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A bridge over troubled waders.

After you have cleaned your waders, you must decide where to put them. Sure, they come with a handy mesh bag that's just alluring enough to make you think you can store them in it, but it's impossible to fold the waders and squeeze them into that bag, in the same way it's impossible to squeeze your tent back into its carrying case, your toothpaste back into the tube, or your butt back into those jeans you bought in high school.

Owning a pair of waders isn't all troubles, though. First, it is one of the best ways to help you learn a river or stream. When you're picking your way around rocks, tree branches, and submerged shopping carts, you become a quick study on where and where not to step. Also, you learn whether the dark spot on the river bottom over there is a patch of weeds, which may be a good place to catch fish, or a deep hole scoured out by the current, which may be a good place to practice your backstroke. Either way, you've learned something. Second, waders have many pockets, which give me room for a surprising amount of equipment. I can carry a small box of lures, a pocket knife, sunscreen, my fishing license, three apricots, a ball peen hammer, and a Shih-Tzu. I probably could carry more if I wore my fishing vest, but I've found that when battling both a fish and the river current, having one Shih-Tzu in my pants is plenty.

Waders not only allow me to fish areas I couldn't reach from shore, but make me feel more connected to nature. Sometimes, when I step into a river on a quiet morning and hear the rush of the water and feel the current gently tugging at my legs, I'll just stand there, enjoying the moment, and not make a cast for a while. Yes, waders come with troubles, but they can be overcome, and those troubles do not outweigh the advantages. If you're looking for a way to increase your reach as an angler, put on a pair, and go anywhere from your local stream to Old Man River. They may not do anything for your appearance or gracefulness, but they will enhance your fishing experience. *

I once read that to catch a fish, you have to think like a fish. The logic seemed sound, so I spent a few months trying to eat anything flashy or colorful that passed my way, looking for that perfect patch of gravel to call home, and developing an irresistible urge to swim upstream. Then it occurred to me that the writer of the advice might not have been suggesting it be taken literally, and that the best way to catch fish is to be where the fish are. The problem was they were in the middle of the river, while I did not own a boat and had to fish from shore. This realization led to one of the most troublesome decisions I've ever made: buying a pair of waders.

Once you have decided to buy waders, the real work begins. You must choose a type. Hip or chest? Breathable or non-breathable? Boots attached or boots separate? After a long period of research and consultation with fellow anglers, I chose a pair of breathable waders with separate boots. After a somewhat shorter period of research and consultation with catalog prices, my wife chose a cheap neoprene pair with boots attached. She let me choose the color, though. I went with brown because it matches my eyes. After you take the waders out of the box, you face the problem of putting them on for the first time. Writhing around as you pull them over your feet, up your body, and reach over your shoulders for the suspenders makes you look like a back-up dancer in a rap video.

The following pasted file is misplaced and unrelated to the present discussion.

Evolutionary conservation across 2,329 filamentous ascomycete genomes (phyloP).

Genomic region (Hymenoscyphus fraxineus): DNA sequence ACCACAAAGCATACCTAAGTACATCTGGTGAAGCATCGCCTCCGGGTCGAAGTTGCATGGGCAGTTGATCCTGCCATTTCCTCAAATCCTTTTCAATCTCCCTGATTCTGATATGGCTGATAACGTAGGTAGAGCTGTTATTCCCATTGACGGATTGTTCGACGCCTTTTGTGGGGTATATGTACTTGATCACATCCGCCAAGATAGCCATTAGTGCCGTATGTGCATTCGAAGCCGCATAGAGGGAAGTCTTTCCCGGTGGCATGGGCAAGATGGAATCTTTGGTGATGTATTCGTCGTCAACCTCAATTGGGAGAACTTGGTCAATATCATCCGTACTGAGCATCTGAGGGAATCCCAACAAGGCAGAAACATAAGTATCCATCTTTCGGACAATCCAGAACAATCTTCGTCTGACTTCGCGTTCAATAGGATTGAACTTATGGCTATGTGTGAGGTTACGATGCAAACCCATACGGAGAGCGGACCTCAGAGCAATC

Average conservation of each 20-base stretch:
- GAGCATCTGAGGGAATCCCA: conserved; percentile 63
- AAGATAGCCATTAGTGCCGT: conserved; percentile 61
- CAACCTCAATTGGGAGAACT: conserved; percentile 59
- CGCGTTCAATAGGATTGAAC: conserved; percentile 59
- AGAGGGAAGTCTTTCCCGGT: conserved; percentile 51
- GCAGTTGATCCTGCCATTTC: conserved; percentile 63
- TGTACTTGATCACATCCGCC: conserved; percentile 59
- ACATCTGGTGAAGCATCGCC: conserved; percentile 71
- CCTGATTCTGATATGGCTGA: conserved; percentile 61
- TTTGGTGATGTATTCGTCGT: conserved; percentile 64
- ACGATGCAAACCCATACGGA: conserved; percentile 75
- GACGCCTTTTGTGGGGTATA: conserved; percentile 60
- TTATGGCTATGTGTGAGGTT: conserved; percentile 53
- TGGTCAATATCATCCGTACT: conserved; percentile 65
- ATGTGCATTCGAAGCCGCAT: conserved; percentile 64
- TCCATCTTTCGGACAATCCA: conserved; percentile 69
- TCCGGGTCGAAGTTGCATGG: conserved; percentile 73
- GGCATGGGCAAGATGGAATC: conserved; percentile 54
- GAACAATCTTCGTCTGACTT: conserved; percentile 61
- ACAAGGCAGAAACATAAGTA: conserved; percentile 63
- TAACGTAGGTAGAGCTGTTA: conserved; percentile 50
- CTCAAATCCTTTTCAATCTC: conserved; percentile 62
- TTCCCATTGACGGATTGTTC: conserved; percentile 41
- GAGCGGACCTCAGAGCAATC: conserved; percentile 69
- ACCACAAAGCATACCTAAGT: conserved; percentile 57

The next trouble with waders is understanding that, although they prevent you from getting wet, they don't prevent you from getting stupid. So far, I have fallen only once. I slipped on a mossy rock and the waders filled up with water. I was lying facedown in the river, and in the brief moment it took me to get my bearings, the first thought that went through my mind was "What a dopey way to die." I imagined the headlines in the next day's papers: "Local man drowns in ankle-deep water. Grieving widow says: 'If only he'd stood up." A more common problem occurs when I bend over a little too far to release a fish or pick up something I dropped and water runs over the top. Then I have to go home and explain why I am soaking wet despite the fact that I was wearing chest waders. Perhaps what I need is a pair of shoulder waders. Or maybe even head waders.

By far, the most time-consuming problem you face with a pair of waders is caring for them. If you just ball them up wet and throw them into the trunk of your car, they may develop mold or fuse together and tear holes in the fabric the next time you try to put them on. Also, your car starts to smell like feet and trout. A fishing buddy told me to wash them in a three-percent solution of hypo-allergenic, biodegradable laundry soap, seltzer water, extra-virgin olive oil, and locally grown, gluten-free eye of newt, then hang them to dry with some pine needles in each boot for a lovely outdoor aroma. I thought, "Geez, I don't clean my children that thoroughly."

So, after my first use, I hung the waders from a tree branch and sprayed them with the garden hose. Just like my children. My friend was right, though. After a while, I noticed mold forming in places the hose didn't reach. Just like my children. On the up side, I now know of three stores in the area where I can buy eye of newt.

*John Wagner lives in suburban Chicago with his wife, Dee. They have two children, Joanna and Julie.
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Title Annotation:Reflections
Publication:In-Fisherman
Date:May 1, 2014
Words:1017
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